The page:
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Kabbalah and Postmodernism

A Dialogue


Sandford L. Drob

Kabbalah and Postmodernism: A Dialogue challenges certain long-held philosophical and theological beliefs, including the assumptions that the insights of mystical experience are unavailable to human reason and inexpressible in linguistic terms, that the God of traditional theology either does or does not exist, that «systematic theology» must provide a univocal account of God, man, and the world, that «truth» is «absolute» and not continually subject to radical revision, and that the truth of propositions in philosophy and theology excludes the truth of their opposites and contradictions. Readers of Kabbalah and Postmodernism will be exposed to a comprehensive mode of theological thought that incorporates the very doubts that would otherwise lead one to challenge the possibility of theology and religion, and which both preserves the riches of the Jewish tradition and extends beyond Judaism to a non-dogmatic universal philosophy and ethic.


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5. A-Systematic Theology 104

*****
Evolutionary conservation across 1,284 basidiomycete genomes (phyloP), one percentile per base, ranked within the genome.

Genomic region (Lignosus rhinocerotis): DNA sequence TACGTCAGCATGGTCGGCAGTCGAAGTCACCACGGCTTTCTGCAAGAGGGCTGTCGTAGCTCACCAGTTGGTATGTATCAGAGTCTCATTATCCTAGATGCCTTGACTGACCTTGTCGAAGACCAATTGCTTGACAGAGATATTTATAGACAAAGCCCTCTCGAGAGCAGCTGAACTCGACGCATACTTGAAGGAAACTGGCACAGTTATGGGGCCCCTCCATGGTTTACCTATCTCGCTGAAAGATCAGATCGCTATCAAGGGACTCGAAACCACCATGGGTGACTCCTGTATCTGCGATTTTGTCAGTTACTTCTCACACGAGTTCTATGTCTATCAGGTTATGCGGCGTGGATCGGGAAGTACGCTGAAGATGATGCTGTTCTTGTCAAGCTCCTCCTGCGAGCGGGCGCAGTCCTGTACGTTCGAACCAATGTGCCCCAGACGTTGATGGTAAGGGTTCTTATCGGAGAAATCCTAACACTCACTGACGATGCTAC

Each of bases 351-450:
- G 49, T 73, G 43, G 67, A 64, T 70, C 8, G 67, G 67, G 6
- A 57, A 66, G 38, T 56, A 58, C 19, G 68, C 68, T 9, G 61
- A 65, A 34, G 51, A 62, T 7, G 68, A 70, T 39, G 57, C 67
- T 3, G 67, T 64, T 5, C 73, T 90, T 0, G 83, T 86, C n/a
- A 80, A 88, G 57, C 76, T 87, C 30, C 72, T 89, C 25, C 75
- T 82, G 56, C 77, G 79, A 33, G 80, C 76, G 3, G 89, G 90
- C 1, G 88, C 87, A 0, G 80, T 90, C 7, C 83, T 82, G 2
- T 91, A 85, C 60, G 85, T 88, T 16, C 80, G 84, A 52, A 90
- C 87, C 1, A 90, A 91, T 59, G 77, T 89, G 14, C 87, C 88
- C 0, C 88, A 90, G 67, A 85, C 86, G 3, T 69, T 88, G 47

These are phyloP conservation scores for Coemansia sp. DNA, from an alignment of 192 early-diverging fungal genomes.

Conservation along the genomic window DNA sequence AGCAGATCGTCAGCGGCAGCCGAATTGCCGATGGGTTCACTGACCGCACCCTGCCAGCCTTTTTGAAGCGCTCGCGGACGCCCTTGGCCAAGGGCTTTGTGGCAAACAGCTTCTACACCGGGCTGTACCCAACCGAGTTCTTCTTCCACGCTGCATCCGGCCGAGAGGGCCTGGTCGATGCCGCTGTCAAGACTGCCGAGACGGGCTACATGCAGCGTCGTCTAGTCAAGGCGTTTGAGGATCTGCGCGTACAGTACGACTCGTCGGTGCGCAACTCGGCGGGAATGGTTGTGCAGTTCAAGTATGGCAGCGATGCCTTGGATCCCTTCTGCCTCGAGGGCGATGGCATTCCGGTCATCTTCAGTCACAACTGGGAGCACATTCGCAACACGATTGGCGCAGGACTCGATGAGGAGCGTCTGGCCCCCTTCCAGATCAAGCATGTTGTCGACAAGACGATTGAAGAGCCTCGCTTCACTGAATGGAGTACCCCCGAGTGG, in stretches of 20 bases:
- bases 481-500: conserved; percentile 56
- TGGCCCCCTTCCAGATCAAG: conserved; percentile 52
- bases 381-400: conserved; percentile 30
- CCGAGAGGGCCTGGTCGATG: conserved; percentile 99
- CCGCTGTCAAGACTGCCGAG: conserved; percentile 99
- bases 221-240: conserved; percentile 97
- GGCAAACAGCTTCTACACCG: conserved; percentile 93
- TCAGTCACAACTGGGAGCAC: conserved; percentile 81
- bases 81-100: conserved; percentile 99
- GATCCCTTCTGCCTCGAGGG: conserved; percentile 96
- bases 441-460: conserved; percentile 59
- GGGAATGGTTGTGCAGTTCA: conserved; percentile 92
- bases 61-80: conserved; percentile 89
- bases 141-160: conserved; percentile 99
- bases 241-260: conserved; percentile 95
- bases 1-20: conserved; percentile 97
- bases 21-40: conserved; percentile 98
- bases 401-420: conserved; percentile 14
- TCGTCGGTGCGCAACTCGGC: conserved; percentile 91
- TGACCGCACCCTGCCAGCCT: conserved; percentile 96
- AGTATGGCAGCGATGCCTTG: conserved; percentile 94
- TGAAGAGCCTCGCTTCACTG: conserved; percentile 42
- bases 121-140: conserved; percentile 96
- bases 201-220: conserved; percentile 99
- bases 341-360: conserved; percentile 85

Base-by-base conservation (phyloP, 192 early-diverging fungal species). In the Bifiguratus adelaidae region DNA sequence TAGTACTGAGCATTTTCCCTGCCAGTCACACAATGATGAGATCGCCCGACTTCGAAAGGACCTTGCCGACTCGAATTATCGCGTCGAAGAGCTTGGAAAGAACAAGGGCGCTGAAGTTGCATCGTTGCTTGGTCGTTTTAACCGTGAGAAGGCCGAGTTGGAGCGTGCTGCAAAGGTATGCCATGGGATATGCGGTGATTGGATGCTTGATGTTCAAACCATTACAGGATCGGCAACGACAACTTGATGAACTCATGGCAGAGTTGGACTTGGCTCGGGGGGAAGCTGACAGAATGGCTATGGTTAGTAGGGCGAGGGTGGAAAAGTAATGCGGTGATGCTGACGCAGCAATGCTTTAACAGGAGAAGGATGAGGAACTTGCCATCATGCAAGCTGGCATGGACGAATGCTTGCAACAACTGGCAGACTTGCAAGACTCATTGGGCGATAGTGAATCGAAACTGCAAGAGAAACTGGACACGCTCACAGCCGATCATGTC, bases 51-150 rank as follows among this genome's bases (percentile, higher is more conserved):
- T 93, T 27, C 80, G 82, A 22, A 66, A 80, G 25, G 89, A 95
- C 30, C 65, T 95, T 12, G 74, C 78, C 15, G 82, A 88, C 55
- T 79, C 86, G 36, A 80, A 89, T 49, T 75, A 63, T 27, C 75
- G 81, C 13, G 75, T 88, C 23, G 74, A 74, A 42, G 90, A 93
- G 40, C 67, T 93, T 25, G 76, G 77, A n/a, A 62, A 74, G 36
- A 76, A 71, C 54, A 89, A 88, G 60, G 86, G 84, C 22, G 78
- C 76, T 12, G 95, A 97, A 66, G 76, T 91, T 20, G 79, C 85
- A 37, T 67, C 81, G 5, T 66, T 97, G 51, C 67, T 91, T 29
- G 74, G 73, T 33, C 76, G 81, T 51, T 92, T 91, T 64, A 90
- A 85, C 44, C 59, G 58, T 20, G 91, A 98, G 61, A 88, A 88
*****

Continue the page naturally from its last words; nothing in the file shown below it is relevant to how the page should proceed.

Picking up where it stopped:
Chapter Five A-Systematic Theology he Lurianic Kabbalah, as it is traditionally understood, is a theosophical system that purports to detail the nature of the cosmos, the meaning of human existence, and the inner workings of the godhead. Superficially at least, this theosophy partakes in the very search for foundations that Derrida and others have “deconstructed” in their critique of western metaphysics. It would appear that the Lurianic Kabbalah is a prime example of the metaphysical impulse at work, as it articulates a center and foundation through which all things can be understood. Looked at from this perspective, nothing could be further from the postmodern and deconstructive spirit. However, as we have seen, there are elements within the Lurianic theosophy that are decidedly “postmodern” and “deconstructive” in character. For example, the equation of the divine infinite principle with Ayin (nothingness), threatens to nullify the very foundation of the Lurianic system, the doctrine of Tzimtzum (concealment, contraction) entails that the creation of the world involves a limitation, concealment, and deconstruction of a unified totality, while the symbol of the Shevirat ha-Kelim (the Breaking of the Vessels) implies that every entity, attribute, value, idea, and utterance, is displaced, exiled, broken and incomplete, and that all things, including the attributes of God, the Torah, and the Lurianic Kabbalah itself, are subject to deconstruction, revision, and transformation. These three “negations” (Ayin, Tzimtzum, and Shevirah) destabilize the Lurianic system and preclude it from ever becoming final and absolute. T A-Systematic Theology 105 In this chapter I...

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